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Biofabrication

Biofabrication

Print me an organ

04 Jun 2018 Margaret Harris
This article first appeared in the 2018 Physics World Focus on Biomedical Physics

Creating whole organs in the lab is a distant dream. Some experts think it always will be. But as innovations in 3D bioprinting begin to filter out of research groups and into the commercial and clinical worlds, less headline-grabbing advances could nevertheless prove significant, as Margaret Harris reports

Laboratory photo
Courtesy: CELLINK (www.cellink.com)

In biomedical science there are dreams and there are realities. Here is one of the realities: right now, more than 5000 people in the UK need a new kidney. Over the next year, after a median wait of about 30 months, slightly fewer than half of them will receive one. The rest will continue to wait, but they cannot hold on forever: in 2016, 457 Britons died while waiting for a new kidney, liver, heart or lung. Another 875 were taken off the waiting list, mostly because they had become too ill to receive a transplant.

Build your own

Now here is one of the dreams: what if, instead of relying on scarce donated organs, scientists could quickly and cheaply build healthy new ones in the laboratory, with cells taken from the patients themselves as the raw material? For the past 15 years this dream has helped drive investment and research in an interdisciplinary field known as 3D bioprinting. The basic idea is to take principles from additive manufacturing – where three-dimensional objects are “printed” layer by layer according to a pre-programmed design – and apply them to challenges in tissue engineering. So, in a typical bioprinting experiment, researchers might fill a specialized 3D printer with liquid or semi-liquid “bioinks” containing living cells, and input a blueprint for a desired final structure. The printer’s nozzles will then scoot back and forth, extruding mat­erial line by line until a three-dimensional chunk of tissue (such as the human ear shown above) takes shape. Depending on the type of cells being printed and the goal of the experiment, the cells may then spend days or weeks in a controlled environment, or bioreactor, that keeps cells supplied with nutrients and stimulates them to develop into mature tissue.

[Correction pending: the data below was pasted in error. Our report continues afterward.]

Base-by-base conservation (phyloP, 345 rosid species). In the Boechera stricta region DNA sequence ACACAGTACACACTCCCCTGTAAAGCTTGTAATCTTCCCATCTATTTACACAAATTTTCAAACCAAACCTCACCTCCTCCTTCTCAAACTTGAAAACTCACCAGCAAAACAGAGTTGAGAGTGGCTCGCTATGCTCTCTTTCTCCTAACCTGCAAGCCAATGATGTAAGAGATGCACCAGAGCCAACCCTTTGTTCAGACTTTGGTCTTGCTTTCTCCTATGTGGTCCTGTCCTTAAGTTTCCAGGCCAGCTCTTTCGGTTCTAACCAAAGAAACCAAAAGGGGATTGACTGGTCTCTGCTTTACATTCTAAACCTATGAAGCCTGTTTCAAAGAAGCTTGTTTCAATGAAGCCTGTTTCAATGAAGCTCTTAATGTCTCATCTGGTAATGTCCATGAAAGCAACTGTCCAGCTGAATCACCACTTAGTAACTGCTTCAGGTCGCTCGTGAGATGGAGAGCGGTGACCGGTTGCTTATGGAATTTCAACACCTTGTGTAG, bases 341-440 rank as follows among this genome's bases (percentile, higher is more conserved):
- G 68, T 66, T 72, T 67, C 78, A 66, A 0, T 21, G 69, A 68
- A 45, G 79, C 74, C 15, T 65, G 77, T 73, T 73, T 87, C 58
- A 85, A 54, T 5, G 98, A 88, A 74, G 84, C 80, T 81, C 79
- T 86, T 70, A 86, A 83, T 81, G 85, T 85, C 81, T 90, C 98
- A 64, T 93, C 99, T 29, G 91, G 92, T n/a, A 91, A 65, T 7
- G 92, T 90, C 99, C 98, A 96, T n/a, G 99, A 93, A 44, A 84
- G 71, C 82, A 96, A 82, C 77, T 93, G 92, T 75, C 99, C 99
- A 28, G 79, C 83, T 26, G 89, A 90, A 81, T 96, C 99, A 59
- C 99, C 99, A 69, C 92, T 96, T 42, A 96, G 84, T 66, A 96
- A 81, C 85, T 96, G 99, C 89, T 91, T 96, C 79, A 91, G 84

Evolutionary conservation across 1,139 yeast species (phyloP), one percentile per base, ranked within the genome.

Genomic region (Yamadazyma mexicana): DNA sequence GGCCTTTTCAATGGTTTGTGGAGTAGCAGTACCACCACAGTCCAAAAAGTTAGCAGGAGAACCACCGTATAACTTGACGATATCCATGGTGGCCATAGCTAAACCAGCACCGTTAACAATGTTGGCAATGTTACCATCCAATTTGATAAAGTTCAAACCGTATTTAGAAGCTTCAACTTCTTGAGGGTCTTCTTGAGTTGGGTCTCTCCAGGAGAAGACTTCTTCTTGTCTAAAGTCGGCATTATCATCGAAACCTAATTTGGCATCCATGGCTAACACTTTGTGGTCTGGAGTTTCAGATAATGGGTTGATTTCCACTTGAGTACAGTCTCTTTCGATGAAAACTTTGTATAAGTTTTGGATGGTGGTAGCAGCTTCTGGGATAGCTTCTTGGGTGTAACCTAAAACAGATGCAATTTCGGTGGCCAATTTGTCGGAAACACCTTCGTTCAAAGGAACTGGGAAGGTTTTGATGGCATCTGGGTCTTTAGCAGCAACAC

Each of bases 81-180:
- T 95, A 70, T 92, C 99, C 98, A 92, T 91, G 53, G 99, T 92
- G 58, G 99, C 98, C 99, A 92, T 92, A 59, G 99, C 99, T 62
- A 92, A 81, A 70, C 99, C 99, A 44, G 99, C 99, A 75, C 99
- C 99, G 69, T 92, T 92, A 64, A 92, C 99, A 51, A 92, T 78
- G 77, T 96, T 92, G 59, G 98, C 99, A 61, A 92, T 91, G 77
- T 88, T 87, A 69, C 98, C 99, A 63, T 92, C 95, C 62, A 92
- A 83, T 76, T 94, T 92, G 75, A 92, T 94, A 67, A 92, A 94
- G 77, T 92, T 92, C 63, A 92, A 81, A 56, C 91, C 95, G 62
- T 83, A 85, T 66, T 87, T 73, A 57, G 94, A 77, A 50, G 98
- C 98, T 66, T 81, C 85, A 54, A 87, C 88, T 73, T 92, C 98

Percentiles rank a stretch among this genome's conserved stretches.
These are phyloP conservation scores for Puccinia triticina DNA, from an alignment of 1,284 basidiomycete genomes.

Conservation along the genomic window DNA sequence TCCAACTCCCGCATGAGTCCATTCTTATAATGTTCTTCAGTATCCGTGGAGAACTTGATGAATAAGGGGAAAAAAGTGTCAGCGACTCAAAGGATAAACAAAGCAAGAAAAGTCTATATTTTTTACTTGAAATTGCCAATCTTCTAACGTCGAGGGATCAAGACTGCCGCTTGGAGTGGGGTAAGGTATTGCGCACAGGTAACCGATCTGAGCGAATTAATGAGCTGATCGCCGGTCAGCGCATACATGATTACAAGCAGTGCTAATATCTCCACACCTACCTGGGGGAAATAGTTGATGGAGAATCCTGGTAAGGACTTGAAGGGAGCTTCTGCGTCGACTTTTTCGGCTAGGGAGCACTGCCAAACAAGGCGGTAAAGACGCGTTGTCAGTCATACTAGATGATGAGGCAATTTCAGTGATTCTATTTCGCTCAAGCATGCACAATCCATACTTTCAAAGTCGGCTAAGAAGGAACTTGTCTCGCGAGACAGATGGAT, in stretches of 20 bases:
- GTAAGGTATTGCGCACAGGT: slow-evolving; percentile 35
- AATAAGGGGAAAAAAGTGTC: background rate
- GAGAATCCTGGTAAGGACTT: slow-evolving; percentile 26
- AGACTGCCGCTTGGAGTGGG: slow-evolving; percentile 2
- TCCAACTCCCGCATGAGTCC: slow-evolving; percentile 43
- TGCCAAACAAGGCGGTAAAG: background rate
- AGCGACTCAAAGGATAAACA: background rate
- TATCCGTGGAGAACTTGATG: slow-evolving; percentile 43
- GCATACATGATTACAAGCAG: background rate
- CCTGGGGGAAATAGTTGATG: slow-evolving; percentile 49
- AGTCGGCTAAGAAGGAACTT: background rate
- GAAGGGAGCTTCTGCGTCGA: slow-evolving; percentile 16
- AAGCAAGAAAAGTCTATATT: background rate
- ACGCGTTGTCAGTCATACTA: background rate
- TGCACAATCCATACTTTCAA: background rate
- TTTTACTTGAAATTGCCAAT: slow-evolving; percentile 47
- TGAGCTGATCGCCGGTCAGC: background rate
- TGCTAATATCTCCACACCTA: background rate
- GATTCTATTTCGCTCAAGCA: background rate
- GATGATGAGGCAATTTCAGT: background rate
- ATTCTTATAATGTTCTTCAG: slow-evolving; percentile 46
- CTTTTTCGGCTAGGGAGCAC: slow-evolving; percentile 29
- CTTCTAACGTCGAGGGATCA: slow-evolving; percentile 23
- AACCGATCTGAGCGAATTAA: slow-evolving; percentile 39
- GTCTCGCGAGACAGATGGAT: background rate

The list of tissues printed by this method is already impressively long, and includes tumours, blood vessels and organ tissues, as well as simpler structures such as cartilage, skin and bone. Given these achievements, it is easy to see why many have speculated that bioprinting could one day stretch to creating entire organs. At this point, though, another reality intrudes. “People are saying, ‘Oh, we will be printing organs, we will live forever’,” says Gabor Forgacs, a biophysicist who co-founded the first commercial 3D bioprinting firm, Organovo, in 2007. “And of course, that’s what we also thought at the very beginning. But that’s wishful thinking. This is a beautiful field. I think it has incredible promise. But one needs to be realistic.”

Getting realistic

Fortunately, more realistic dreams are also available, short of printing whole organs for transplant. One of these dreams is that 3D bioprinting could make it easier and cheaper to develop new drug treatments. Innovation in this area would certainly be welcome. In the early stages of the standard “drug discovery” method, biomedical researchers test thousands of chemicals to determine their effect on cells or tissue samples. Only the most promising “hits” are marked for further study. Even after this weeding-out process, though, failure rates are high: of the tiny fraction of hits that make it as far as pre-clinical trials, barely one in 5000 are ever approved for clinical use. Late-stage failures, when compounds are found to be harmful or ineffective only after animal or human trials, are particularly expensive, contributing disproportionately to the average £1bn+ cost of taking a new drug to market.